A new method for strengthening concrete structures using prestressed FRP laminates
Paper in proceedings, 2015
Using bonded fiber reinforced polymer (FRP) laminates for strengthening and repair of structural members has been proven to be an effective and economic method. High strength and stiffness, light weight and good fatigue and durability properties of FRP composites together with advantages offered by adhesive bonding have made it a suitable alternative for traditional strengthening and repair techniques. It has also been recognized that pre-stressing the FRP laminates prior to bonding would bring additional advantages such as reduced crack widths, postponing the yielding in tensile reinforcement, increasing the load bearing capacity and saving reinforcement material. Using pre-stressed laminates, however, is associated with very high interfacial stresses in the bond line at the laminate ends, which necessitates the use of mechanical anchors. This paper presents a new method and a device for applying pre-stressed FRP laminates to flexural structural members without the need for mechanical anchorage of the laminates. The principle of the method is based on controlling the interfacial stresses in the bond line using a non-uniform pre-stressing force profile. The principle of the method along with lab verifications and field applications are presented and discussed.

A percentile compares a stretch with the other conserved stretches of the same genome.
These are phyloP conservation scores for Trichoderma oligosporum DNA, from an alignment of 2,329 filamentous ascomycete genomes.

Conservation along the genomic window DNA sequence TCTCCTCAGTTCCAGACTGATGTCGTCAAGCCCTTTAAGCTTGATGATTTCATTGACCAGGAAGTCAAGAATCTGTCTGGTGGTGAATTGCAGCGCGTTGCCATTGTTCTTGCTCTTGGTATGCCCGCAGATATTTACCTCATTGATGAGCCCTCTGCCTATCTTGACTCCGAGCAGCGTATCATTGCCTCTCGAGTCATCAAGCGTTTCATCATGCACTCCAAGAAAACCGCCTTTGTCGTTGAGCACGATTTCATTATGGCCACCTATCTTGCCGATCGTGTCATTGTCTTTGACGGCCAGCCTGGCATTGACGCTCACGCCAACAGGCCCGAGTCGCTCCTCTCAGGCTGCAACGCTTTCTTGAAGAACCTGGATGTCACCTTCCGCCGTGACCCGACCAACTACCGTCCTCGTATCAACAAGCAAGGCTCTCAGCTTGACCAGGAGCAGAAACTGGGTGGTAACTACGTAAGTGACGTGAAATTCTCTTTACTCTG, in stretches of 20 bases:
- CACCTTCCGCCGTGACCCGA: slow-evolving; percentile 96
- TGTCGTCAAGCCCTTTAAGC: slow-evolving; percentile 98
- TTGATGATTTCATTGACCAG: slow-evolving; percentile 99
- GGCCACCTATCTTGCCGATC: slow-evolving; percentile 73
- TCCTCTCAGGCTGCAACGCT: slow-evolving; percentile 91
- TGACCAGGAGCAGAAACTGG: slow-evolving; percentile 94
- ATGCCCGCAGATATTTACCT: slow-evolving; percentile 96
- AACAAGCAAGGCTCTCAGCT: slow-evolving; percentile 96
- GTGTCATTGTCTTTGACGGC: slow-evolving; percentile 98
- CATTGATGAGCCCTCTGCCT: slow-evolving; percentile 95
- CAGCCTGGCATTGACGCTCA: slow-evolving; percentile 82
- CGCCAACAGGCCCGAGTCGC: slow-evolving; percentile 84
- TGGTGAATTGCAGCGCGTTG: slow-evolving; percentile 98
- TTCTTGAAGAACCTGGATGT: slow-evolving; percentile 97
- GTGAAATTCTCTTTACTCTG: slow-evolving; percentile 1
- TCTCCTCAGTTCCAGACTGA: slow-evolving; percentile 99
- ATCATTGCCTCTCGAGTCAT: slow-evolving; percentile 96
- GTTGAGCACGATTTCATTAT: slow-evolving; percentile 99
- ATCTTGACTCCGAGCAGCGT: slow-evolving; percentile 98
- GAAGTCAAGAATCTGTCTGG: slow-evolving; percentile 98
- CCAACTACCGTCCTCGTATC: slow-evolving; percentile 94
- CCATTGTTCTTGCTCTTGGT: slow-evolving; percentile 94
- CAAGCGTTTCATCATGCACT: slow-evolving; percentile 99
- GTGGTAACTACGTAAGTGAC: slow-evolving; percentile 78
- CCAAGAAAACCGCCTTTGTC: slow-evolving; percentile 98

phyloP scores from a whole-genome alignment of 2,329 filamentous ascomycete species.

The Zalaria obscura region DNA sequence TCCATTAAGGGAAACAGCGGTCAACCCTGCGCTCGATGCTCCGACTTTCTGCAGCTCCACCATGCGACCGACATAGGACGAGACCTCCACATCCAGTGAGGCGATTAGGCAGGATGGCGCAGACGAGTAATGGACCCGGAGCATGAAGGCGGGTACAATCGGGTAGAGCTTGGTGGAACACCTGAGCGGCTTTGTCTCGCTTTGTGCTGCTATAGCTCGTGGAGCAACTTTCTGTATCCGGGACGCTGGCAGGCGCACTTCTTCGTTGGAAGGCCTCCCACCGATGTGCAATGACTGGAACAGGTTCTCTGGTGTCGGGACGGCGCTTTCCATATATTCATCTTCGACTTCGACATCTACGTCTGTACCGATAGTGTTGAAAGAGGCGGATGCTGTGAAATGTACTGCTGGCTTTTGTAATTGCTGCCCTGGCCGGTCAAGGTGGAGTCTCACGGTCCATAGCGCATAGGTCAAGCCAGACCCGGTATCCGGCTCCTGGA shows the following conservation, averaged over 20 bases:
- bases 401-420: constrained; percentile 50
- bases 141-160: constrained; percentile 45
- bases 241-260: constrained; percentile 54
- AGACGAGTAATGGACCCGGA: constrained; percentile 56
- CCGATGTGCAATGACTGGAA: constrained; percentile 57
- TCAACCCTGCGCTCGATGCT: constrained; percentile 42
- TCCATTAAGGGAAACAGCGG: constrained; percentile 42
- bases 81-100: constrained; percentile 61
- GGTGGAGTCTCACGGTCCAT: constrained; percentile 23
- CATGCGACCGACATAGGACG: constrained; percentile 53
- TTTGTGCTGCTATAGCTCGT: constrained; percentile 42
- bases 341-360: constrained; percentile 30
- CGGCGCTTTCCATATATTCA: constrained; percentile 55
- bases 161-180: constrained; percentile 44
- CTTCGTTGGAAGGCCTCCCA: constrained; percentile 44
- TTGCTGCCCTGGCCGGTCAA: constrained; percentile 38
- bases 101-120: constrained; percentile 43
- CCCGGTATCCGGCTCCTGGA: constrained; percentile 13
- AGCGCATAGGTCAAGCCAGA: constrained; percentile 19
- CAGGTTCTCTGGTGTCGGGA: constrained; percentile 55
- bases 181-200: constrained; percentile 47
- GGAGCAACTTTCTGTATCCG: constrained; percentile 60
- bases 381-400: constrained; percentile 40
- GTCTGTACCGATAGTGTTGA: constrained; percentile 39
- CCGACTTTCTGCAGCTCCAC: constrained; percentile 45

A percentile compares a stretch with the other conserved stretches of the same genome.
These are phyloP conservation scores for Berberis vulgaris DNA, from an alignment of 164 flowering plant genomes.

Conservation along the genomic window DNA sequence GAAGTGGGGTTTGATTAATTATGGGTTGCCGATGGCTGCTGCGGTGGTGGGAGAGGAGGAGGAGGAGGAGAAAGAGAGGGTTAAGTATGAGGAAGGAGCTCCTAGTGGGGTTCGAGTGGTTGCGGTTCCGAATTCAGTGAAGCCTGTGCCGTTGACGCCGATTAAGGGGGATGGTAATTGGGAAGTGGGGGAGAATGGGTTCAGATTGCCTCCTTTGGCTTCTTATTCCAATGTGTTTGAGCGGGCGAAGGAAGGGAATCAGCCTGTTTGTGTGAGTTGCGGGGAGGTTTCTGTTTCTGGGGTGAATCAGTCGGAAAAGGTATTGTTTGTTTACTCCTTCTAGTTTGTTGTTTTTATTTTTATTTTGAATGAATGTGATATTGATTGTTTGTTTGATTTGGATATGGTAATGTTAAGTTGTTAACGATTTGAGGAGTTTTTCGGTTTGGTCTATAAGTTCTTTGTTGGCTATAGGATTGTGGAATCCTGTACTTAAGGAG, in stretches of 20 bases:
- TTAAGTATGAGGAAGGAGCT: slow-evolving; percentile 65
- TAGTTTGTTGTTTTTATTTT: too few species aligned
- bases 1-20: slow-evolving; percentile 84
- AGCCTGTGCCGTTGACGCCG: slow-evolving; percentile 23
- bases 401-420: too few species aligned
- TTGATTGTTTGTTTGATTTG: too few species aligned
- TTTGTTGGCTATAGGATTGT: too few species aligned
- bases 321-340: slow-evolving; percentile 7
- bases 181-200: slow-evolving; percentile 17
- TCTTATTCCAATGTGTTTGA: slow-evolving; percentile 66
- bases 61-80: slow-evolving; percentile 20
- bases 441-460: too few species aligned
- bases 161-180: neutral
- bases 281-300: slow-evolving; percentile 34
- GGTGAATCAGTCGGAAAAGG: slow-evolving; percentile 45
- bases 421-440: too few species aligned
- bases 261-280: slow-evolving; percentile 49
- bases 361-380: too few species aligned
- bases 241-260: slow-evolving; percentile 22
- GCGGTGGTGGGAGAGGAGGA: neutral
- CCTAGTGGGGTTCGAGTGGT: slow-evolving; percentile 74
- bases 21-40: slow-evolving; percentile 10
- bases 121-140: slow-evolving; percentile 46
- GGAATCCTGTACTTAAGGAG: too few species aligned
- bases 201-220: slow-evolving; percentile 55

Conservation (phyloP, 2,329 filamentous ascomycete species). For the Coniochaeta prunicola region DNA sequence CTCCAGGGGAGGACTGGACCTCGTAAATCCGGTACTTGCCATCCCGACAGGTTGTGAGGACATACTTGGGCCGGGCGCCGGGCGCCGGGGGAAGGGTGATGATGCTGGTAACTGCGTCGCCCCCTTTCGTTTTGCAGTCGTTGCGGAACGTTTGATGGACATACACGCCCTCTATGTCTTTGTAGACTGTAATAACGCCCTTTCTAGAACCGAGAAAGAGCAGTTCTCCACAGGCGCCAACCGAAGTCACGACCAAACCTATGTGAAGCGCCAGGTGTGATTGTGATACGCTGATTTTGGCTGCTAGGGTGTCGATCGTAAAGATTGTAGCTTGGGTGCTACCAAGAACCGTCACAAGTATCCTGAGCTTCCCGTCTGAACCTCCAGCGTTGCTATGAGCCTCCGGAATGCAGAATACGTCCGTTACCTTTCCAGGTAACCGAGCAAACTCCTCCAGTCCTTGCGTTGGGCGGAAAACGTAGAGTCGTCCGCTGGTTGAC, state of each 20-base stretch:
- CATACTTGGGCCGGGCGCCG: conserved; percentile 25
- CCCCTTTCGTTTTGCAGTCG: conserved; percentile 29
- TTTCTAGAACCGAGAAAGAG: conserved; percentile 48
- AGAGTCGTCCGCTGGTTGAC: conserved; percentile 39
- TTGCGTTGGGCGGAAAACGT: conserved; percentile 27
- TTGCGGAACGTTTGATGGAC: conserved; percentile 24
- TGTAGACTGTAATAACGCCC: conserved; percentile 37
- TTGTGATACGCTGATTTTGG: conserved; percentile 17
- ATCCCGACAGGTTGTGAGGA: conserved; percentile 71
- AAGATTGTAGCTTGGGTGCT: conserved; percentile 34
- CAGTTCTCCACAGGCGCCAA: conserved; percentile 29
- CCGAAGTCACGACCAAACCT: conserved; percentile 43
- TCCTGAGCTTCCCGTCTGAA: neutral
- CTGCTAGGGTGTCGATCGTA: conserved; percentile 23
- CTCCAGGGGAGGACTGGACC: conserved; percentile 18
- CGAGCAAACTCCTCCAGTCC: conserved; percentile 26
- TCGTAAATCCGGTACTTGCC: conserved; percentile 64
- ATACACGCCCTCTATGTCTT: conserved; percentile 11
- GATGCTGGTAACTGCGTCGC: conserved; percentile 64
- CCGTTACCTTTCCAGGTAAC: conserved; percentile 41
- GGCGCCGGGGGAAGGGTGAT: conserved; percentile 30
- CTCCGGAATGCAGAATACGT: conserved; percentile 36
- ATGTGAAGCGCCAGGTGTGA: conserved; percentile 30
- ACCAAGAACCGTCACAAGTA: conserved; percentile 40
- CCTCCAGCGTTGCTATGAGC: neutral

Fiber reinforced polymer